Indians in Pennsylvania
DIANE Publishing Inc., 2007 - 200 pages
Since its original pub. in 1961, this book has been one of the best & most popular histories of the Indians of PA. This edition updates some factual content while retaining the author┐s original interpretation. The Delawares who were the Indians most closely associated with PA, called themselves ┐Lenni Lenape┐, which means the Real (or Original) People. Wallace discusses their origins, neighbors, physical appearance & dress, villages & houses, occupations, travel, warfare, gov┐t. & social org., life cycle, religion, & amusements; the Iroquois Confederacy; the Beaver Wars; Indian refugees in PA; the Shawnees; Indian land cessions & Delaware migrations; PA Indian policy & Indian wars; the Cornplanter Grant; & famous Indians of PA. Illustrations.
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Allegheny American band Beaver Big House canoes Captain Ceremony chief Christian Colonel Colonial Conestoga Confederacy Conoy Conrad Weiser corn Cornplanter council Creator Creek dance David Zeisberger death deed Dela Delaware Indians dream early earth enemies English Eries European fire Five Nations French and Indian fur trade gave Handsome Lake Harrisburg History hunters hunting Hurons Iroquois John Heckewelder killed king known Kuskusky land later lineage lived Logan Longhouse Loskiel Mahicans Maryland missionaries Mohawks Monongahela Moravian mountains moved Munsees Nanticokes Netawatwees Ohio country Oneida Onondaga party Path Paxton Boys peace Penn's Pennsylvania Pennsylvania's Indian Philadelphia Pontiac's Pontiac's War present prisoners raids Sassoonan Senecas settled settlements settlers Shamokin Shawnees Shickellamy Shingas Sir William Johnson Six Nations Spirit stone Susquehannocks Teedyuscung took town trails treaty trees tribes Turtle Tuscaroras Tutelos twelve Valley village Virginia Walking Purchase wampum warriors West Branch William Penn woman women wrote Wyoming
Page 53 - ... their order is thus : the king sits in the middle of an half moon, and hath his council, the old and wise on each hand : behind them, or at a little distance, sit the younger fry, in the same figure.
Page 20 - Biit, in liberality they excel; nothing is too good for their friend: give them a fine gun, coat, or other thing, it may pass twenty hands before it sticks : light of heart, strong affections, but soon spent. The most merry creatures that live, feast and dance perpetually ; they never have much, nor want much : wealth circulateth like the blood ; all parts partake ; and though none shall want what another hath, yet exact observers of property.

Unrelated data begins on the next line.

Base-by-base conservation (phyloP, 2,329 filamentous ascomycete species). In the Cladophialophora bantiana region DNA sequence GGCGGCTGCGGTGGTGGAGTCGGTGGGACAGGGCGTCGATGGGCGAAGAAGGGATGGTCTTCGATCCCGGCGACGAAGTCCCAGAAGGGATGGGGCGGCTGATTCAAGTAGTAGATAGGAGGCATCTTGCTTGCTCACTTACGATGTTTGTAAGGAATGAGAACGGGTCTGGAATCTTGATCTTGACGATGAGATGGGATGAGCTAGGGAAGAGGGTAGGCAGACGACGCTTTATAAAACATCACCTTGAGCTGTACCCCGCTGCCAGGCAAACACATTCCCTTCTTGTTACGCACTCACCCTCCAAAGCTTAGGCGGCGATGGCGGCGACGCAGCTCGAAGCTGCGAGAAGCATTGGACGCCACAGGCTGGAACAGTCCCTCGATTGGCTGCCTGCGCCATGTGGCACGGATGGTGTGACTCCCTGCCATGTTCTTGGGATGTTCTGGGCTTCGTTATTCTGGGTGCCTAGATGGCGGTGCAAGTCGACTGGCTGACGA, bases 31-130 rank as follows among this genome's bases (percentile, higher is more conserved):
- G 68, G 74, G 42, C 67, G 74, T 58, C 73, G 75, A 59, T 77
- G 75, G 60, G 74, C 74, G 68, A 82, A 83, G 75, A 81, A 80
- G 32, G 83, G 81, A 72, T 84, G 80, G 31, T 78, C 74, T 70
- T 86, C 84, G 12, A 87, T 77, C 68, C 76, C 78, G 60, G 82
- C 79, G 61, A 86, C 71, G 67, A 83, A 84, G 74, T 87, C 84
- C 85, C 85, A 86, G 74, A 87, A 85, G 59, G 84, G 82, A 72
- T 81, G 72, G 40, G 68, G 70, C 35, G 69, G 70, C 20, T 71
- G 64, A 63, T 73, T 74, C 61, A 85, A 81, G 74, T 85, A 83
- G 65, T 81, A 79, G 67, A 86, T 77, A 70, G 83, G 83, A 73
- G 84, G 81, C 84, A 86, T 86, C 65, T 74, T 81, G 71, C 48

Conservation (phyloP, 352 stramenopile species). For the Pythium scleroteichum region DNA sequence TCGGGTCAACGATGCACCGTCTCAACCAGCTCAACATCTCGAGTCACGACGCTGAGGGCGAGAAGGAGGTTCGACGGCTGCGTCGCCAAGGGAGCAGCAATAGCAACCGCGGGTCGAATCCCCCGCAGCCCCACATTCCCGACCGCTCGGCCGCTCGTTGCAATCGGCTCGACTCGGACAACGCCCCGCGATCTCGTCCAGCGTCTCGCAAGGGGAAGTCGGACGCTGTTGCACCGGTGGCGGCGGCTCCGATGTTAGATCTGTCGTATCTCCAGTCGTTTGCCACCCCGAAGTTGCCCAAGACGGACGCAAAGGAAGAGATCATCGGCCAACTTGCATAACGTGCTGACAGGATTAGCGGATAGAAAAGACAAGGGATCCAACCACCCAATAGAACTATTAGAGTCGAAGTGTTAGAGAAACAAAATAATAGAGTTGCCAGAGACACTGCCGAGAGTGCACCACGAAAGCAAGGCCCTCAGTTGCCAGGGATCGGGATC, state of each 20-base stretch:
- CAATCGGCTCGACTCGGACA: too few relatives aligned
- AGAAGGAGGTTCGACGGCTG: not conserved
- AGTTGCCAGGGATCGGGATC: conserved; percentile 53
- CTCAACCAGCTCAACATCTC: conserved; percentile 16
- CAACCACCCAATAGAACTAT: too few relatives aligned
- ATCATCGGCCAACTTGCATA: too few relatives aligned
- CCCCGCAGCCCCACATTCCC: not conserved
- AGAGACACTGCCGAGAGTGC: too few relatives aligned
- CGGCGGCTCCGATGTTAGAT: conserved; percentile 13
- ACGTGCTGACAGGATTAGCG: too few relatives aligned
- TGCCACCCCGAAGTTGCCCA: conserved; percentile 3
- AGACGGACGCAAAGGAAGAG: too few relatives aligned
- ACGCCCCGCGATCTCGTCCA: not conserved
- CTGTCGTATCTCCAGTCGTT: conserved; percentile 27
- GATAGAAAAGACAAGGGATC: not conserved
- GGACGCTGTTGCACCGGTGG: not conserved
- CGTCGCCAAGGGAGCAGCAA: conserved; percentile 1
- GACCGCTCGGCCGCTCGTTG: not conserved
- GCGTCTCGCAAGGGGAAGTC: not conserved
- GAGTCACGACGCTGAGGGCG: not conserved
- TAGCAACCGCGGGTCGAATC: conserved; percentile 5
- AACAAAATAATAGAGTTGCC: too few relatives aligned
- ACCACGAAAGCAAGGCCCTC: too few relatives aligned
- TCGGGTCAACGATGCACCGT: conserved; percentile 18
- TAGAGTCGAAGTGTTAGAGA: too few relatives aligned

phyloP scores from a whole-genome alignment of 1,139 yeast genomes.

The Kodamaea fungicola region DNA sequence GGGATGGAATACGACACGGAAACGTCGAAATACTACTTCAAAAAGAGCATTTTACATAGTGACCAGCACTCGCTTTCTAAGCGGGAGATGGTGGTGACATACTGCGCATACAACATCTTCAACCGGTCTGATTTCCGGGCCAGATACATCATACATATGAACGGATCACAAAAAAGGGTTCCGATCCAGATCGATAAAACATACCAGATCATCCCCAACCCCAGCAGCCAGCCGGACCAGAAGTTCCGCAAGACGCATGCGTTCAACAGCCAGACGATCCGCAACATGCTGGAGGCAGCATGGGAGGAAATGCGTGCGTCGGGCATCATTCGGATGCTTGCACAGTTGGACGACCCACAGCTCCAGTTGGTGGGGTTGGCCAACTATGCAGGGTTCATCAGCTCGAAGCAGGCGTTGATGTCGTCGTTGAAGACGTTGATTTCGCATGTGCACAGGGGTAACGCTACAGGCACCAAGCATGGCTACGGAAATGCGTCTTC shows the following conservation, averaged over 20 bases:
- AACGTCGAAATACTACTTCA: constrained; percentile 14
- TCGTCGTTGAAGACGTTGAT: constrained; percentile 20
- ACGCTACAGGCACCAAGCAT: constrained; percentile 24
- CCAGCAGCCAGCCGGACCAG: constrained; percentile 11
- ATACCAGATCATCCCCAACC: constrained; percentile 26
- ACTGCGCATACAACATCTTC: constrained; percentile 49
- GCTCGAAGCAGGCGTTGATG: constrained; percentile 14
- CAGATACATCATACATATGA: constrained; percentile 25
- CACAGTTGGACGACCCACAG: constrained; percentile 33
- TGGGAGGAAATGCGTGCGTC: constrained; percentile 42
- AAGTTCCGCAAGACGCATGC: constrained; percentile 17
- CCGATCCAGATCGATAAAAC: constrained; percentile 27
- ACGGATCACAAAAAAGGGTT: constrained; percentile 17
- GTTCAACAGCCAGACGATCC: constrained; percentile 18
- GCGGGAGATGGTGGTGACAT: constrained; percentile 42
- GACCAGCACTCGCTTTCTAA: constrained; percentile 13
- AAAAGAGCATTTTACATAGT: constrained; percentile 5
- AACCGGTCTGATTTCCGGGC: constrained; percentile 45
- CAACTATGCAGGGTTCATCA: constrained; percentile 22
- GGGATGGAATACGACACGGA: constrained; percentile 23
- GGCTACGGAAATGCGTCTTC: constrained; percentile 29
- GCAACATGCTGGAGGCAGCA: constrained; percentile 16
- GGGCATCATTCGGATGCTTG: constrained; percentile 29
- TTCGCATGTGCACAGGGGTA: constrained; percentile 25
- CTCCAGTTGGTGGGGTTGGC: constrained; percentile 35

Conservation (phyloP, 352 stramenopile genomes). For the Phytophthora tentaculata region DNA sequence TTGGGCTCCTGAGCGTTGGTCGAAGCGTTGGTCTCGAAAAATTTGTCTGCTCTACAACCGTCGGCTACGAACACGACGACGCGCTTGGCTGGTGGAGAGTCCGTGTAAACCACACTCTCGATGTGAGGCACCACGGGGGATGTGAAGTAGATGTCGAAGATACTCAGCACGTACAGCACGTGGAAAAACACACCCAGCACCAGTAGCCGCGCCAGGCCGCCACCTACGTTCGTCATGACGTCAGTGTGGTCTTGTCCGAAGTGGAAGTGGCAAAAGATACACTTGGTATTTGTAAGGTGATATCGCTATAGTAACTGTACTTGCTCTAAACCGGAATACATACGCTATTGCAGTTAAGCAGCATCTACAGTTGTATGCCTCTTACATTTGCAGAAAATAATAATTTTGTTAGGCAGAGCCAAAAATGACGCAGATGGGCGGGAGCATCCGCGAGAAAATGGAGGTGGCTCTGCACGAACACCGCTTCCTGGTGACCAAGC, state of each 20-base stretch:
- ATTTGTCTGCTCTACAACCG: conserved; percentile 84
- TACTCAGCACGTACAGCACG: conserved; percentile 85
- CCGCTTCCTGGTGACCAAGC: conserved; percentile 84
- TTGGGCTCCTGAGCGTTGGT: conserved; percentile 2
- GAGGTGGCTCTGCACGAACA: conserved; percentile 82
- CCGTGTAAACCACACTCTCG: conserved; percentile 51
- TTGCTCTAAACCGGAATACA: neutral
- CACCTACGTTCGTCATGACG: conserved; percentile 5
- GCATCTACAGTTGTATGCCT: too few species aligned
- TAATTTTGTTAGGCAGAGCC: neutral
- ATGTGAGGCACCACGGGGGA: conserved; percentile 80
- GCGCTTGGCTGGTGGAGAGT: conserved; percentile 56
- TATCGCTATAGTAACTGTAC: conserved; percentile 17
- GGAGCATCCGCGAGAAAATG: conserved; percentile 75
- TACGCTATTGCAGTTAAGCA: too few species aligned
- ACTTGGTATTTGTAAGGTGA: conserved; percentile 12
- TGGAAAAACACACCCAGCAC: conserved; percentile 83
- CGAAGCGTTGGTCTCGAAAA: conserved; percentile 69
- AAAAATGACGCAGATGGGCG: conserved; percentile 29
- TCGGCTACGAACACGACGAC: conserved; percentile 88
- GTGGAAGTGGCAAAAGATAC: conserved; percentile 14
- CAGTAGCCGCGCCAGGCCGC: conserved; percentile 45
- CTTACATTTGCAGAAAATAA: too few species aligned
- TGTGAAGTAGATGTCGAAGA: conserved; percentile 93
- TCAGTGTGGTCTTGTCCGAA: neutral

Page 20 - In this they are sufficiently revenged on us; if they are ignorant of our pleasures, they are also free from our pains. They are not disquieted with bills of lading and exchange, nor perplexed with chancery suits, and exchequer reckonings. We sweat and toil to live; their pleasure feeds them; I mean their hunting, fishing and fowling; and this table is spread every where.
Page 83 - ... names which they have given to their several tribes were mere badges of distinction, or " coats of arms " as Pyrlaeus calls them ; but if we pay attention to the reasons which they give for those denominations, the idea of a supposed family connexion is easily discernible, The Tortoise, or as it is commonly called, the Turtle tribe, among the Lenape, claims a superiority and ascendency over the others, because their relation, the great Tortoise, a fabled monster, the Atlas of their mythology,...
Page 19 - If you give them anything to eat or drink, well, for they will not ask; and, be it little or much, if it be with kindness, they are well pleased: else they go away sullen, but say nothing.
Page 19 - Jew. The thick lip and flat nose, so frequent with the East Indians and blacks, are not common to them ; for I have seen as comely European-like faces among them of both, as on your side the sea...
Page 53 - Their Government is by Kings, which they call Sachema, and those by Succession, but always of the Mothers side; for Instance, the Children of him that is now King, will not succeed, but his Brother by the Mother, or the Children of his Sister, whose Sons (and after them the Children of her Daughters) will reign...
Page 10 - They can make neere 600 able and mighty men, and are pallisadoed in their Townes to defend them from the Massawomekes their mortall enimies.
Page 38 - Medico, of the Indians consists of various roots and plants known to themselves, the properties of which they are not fond of disclosing to strangers. They make considerable use of the barks of trees, such as the white and black oak, the white walnut, of which they make pills, the cherry, dogwood, maple, birch, and several others. They prepare and compound these medicines in different ways, which they keep a profound secret. Those preparations are frequently mixed with superstitious practices, calculated...